The Mayson is a few minutes’ walk from the nearest Luas stop which makes it easy to get around the city, but I have a feeling my Dublin friends will want to come to me.

Jacinta O'Halloran

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PHOTO: Dream Yacht Charter

A Sailboat Adventure

WHERE: Tahiti

Anyone with Instagram has daydreamed about staying at one of French Polynesia’s jaw-dropping over-water bungalows. And while these little slices of paradise are worth the splurge, this month I got to experience a whole other way to appreciate the beauty of Tahiti and its nearby islands and now I’m obsessed. You heard it here first: The best way to see Tahiti is by catamaran.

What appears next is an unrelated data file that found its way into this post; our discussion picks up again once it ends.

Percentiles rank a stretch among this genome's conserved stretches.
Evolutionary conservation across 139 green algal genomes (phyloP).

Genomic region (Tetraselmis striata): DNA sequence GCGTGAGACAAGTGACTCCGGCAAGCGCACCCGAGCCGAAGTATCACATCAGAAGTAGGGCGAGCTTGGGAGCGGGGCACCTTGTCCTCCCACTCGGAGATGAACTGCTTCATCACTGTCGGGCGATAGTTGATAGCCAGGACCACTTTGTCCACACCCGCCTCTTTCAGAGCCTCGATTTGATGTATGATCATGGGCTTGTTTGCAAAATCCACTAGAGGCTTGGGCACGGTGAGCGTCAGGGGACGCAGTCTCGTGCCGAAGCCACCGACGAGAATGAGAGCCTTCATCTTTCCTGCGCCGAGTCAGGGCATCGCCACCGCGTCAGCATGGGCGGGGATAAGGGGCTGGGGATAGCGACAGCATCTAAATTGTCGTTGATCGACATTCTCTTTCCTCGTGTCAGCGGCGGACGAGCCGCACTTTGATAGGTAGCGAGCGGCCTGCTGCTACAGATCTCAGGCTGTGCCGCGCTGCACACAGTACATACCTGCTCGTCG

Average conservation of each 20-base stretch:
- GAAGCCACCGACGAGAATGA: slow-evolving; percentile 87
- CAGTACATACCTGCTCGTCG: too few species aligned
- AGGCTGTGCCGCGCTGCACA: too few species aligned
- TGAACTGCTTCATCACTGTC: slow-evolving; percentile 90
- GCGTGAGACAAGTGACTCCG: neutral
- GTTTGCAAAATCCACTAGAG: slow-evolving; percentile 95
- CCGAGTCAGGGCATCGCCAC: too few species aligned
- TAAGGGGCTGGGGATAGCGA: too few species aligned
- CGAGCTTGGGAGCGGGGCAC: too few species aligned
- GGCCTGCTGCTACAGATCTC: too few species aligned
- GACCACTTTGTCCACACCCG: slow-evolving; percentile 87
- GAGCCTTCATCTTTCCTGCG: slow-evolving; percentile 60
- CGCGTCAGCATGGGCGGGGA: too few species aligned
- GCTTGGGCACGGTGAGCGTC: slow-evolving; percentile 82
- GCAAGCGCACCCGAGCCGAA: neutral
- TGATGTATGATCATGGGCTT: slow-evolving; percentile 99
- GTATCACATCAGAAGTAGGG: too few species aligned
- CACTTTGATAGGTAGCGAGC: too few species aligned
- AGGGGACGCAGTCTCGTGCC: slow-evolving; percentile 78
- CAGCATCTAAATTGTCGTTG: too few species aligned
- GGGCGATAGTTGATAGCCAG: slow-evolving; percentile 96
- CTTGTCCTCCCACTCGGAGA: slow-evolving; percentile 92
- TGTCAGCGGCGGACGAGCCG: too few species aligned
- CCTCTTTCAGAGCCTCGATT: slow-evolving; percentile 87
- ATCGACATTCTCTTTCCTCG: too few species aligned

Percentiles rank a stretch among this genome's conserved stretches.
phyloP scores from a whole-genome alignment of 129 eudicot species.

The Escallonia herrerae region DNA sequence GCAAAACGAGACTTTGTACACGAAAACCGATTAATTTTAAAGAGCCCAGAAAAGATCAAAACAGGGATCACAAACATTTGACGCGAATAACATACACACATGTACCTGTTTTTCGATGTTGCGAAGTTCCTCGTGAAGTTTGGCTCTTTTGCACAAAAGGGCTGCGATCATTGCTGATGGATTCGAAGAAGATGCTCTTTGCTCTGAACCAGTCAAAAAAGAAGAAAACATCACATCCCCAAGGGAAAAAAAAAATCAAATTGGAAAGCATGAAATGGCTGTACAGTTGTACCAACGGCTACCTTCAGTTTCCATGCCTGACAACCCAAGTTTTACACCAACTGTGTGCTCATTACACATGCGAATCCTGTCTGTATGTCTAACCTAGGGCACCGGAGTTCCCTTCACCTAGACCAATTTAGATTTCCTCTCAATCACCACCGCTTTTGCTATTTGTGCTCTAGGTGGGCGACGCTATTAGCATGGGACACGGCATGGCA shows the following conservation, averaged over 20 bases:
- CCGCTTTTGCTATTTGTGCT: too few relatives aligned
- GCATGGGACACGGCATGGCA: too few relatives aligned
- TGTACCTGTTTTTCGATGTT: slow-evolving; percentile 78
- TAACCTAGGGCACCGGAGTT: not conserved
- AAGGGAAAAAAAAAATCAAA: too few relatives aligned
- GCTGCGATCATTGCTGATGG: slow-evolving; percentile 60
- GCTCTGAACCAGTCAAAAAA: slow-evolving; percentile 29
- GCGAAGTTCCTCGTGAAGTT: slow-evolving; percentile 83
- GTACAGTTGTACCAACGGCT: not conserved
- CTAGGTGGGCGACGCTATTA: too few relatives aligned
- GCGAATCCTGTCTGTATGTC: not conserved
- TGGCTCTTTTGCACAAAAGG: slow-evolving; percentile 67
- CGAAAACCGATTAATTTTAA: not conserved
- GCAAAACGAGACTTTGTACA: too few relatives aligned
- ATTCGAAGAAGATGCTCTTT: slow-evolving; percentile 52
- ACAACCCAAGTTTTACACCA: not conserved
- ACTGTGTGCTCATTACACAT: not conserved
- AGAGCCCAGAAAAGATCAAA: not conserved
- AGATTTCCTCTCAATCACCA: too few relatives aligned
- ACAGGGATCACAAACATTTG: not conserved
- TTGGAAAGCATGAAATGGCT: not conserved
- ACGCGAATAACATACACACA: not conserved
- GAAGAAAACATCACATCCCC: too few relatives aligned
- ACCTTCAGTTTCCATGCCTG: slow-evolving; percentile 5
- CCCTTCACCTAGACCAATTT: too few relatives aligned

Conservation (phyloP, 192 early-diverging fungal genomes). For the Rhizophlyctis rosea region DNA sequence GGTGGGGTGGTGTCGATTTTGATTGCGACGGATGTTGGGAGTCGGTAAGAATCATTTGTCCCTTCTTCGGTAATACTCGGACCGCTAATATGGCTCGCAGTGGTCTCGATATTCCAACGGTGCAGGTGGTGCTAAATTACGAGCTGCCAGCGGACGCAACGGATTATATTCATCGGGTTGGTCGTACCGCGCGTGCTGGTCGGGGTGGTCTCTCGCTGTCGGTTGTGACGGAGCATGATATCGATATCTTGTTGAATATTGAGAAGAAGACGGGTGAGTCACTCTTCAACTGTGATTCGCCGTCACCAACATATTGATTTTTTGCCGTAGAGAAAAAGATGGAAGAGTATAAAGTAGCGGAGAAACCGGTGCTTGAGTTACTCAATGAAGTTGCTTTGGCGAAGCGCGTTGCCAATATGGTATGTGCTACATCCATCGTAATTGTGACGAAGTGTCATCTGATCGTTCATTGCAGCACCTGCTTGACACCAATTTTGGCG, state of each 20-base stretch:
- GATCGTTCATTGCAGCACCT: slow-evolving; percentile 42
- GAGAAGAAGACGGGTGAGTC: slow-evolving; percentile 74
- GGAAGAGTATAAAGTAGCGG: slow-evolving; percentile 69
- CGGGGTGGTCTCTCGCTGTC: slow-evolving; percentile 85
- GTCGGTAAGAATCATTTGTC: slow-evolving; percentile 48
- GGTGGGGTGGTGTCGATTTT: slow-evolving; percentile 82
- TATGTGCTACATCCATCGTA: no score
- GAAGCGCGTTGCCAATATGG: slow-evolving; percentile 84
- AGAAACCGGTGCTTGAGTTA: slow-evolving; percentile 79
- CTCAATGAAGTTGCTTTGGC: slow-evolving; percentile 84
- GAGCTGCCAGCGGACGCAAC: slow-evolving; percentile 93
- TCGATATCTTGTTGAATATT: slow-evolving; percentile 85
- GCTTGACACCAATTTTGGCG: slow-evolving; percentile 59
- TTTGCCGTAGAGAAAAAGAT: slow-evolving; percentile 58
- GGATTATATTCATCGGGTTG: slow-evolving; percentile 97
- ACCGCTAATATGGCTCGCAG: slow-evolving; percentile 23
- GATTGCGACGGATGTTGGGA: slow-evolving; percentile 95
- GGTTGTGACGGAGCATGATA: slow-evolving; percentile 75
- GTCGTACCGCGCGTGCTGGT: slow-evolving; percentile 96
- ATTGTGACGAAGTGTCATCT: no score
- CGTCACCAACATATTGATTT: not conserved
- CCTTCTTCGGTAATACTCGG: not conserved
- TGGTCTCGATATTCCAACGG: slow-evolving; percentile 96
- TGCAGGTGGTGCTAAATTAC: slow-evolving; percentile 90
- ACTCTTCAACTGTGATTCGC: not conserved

Whether you’re a couple or a group of friends, companies like Dream Yacht Charter have a wide variety of boats you can rent for anywhere from three days to a whole week, where an experienced captain will take you through the bright blue waters of the South Pacific. Stops can include drift snorkeling in motus (small islets formed by broken coral and sand), swimming with blacktip sharks (they’re very shy and skittish of humans, don’t worry), visiting pearl farms and vanilla plantations, or just mooring for the night in the middle of the ocean, enjoying incredible sunsets and fantastic star-gazing.  Prices start at $4,000 for three days, but splurging for a host/hostess who will cook your meals, Tahitian-style, is the way to go. Dolphins might follow your boat, you might make friends with the clownfish and stingrays you meet while snorkeling, and you’ll absolutely experience the region in an up-close-and-personal way that will make you feel sorry for anyone trapped in an over-water bungalow.

Amanda Sadlowski